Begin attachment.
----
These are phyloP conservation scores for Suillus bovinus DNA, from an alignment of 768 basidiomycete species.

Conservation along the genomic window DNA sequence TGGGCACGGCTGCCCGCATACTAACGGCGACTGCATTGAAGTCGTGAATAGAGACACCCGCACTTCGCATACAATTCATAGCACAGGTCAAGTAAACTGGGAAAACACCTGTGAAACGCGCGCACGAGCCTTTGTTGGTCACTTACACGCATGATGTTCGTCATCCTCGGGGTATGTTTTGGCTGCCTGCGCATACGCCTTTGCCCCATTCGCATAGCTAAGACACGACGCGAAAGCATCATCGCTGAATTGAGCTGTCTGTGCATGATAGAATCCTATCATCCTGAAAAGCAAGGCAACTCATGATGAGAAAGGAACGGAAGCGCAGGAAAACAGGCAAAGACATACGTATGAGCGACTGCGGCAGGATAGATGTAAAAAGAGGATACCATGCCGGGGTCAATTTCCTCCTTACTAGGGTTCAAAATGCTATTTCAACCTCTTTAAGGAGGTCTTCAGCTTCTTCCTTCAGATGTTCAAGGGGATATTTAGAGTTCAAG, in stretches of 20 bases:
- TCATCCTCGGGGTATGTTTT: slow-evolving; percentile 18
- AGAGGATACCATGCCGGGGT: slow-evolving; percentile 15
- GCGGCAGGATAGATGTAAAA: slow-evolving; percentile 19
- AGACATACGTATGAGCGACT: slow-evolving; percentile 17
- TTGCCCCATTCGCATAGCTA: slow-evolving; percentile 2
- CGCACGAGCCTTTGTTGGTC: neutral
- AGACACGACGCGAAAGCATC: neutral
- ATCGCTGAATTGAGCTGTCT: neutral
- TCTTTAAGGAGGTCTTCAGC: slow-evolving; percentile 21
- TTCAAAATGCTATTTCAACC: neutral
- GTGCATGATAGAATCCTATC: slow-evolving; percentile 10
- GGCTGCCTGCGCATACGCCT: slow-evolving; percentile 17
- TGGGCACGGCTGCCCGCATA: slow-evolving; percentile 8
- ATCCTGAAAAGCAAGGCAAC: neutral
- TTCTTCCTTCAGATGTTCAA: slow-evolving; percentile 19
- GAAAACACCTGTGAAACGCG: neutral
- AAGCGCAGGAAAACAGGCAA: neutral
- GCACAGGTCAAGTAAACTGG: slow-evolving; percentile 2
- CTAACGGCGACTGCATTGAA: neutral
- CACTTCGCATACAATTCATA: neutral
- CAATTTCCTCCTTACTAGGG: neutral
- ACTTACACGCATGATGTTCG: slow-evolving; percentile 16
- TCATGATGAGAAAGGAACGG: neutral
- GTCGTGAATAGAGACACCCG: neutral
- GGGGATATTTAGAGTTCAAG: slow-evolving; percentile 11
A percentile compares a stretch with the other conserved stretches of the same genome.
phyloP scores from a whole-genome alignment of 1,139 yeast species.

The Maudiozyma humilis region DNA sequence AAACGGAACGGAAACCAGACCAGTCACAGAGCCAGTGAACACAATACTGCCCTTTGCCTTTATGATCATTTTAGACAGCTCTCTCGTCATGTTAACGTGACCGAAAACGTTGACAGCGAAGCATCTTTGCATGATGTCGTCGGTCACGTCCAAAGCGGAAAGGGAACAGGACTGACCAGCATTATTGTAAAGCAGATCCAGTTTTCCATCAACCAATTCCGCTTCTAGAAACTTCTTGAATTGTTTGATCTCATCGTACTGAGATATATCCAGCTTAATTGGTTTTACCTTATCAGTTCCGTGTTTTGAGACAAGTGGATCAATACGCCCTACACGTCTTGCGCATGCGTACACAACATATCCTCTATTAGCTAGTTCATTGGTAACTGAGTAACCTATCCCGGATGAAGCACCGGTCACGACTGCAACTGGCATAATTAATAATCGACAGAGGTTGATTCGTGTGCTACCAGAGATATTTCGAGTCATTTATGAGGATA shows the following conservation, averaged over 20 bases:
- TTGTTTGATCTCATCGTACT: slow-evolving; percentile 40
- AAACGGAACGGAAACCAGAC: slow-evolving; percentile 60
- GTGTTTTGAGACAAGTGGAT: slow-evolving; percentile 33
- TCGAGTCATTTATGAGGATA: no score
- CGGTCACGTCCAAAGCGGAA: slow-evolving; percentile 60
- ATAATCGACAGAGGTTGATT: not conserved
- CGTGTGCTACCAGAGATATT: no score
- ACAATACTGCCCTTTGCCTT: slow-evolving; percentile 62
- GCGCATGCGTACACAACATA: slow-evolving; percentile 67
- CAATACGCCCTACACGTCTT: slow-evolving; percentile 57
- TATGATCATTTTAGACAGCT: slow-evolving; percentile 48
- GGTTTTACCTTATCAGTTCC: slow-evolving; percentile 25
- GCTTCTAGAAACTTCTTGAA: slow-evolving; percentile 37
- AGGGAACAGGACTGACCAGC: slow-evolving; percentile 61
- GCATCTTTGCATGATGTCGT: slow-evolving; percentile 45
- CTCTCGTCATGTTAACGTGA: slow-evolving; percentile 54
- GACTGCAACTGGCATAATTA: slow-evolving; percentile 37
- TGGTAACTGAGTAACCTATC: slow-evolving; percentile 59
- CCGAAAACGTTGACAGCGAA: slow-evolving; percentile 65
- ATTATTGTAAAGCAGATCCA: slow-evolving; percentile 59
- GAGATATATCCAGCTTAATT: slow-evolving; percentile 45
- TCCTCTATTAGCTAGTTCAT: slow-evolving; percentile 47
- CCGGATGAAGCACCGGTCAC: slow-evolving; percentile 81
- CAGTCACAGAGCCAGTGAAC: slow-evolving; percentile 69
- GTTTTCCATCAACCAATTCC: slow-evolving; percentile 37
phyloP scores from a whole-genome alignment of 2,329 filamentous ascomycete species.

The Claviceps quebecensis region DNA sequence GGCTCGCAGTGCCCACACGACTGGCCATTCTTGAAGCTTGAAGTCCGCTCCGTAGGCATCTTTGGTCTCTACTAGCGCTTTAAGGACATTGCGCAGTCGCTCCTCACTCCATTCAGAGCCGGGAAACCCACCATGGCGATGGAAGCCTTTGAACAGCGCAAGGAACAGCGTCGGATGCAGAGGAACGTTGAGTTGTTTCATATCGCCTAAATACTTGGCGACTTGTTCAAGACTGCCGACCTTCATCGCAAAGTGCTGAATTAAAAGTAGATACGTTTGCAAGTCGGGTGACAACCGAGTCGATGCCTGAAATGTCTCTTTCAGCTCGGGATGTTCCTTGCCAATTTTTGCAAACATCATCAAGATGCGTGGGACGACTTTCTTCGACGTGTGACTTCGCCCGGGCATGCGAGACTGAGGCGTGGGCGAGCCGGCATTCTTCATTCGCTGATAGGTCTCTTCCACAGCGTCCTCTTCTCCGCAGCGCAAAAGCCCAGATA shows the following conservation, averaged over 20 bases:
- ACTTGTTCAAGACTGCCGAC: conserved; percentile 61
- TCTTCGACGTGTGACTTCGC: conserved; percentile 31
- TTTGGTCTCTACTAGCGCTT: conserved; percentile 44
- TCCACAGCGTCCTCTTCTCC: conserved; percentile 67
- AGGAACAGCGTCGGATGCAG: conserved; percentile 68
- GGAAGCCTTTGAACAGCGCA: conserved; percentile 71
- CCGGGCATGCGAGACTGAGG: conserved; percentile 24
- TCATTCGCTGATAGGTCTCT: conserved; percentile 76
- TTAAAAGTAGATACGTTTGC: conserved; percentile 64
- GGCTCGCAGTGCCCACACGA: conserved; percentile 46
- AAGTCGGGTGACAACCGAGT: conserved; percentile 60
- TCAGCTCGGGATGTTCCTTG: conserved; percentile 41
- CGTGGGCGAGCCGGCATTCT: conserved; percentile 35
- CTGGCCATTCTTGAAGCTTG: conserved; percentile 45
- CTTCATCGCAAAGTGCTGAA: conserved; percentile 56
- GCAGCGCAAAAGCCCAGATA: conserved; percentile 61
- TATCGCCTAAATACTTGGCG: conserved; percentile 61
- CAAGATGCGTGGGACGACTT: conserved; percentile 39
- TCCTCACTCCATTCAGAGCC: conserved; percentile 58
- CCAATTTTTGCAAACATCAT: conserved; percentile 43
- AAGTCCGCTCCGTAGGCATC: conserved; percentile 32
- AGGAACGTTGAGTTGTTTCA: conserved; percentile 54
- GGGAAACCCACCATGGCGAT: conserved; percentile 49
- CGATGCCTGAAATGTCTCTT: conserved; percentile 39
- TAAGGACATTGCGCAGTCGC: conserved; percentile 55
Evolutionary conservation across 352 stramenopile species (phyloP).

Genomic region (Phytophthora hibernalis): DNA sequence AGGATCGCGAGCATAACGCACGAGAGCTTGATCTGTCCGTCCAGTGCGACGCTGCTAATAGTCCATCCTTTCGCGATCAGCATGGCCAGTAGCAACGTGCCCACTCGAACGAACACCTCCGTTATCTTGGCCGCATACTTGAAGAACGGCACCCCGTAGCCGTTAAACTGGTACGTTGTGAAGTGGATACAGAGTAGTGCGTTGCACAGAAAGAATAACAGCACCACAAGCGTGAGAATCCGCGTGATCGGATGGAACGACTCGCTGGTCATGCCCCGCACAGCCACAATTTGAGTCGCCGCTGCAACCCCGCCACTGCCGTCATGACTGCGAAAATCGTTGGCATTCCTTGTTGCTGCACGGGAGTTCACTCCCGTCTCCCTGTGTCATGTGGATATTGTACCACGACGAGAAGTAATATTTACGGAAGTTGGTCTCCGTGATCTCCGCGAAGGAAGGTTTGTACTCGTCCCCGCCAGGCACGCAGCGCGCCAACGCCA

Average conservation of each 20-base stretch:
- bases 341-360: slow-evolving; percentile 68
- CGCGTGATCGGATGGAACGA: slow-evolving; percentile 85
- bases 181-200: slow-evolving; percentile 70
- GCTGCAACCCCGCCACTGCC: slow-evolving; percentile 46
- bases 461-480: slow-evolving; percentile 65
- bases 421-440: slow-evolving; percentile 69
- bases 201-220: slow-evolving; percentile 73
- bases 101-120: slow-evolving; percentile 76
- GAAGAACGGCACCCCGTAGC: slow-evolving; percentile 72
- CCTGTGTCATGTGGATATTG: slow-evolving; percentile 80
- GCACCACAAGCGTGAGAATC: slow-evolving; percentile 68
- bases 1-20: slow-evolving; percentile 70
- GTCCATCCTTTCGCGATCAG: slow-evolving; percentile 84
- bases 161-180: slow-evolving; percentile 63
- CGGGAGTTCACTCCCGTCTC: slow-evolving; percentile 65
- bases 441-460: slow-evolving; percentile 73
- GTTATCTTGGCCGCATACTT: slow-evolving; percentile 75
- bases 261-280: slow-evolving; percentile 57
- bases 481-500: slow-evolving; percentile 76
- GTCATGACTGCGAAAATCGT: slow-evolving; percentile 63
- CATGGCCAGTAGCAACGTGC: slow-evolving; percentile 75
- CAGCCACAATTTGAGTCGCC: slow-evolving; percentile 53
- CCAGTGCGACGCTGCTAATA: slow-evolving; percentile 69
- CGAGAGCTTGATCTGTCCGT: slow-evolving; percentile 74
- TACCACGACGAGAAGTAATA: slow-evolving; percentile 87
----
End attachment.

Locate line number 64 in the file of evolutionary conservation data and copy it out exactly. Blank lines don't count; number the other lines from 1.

- CCGGGCATGCGAGACTGAGG: conserved; percentile 24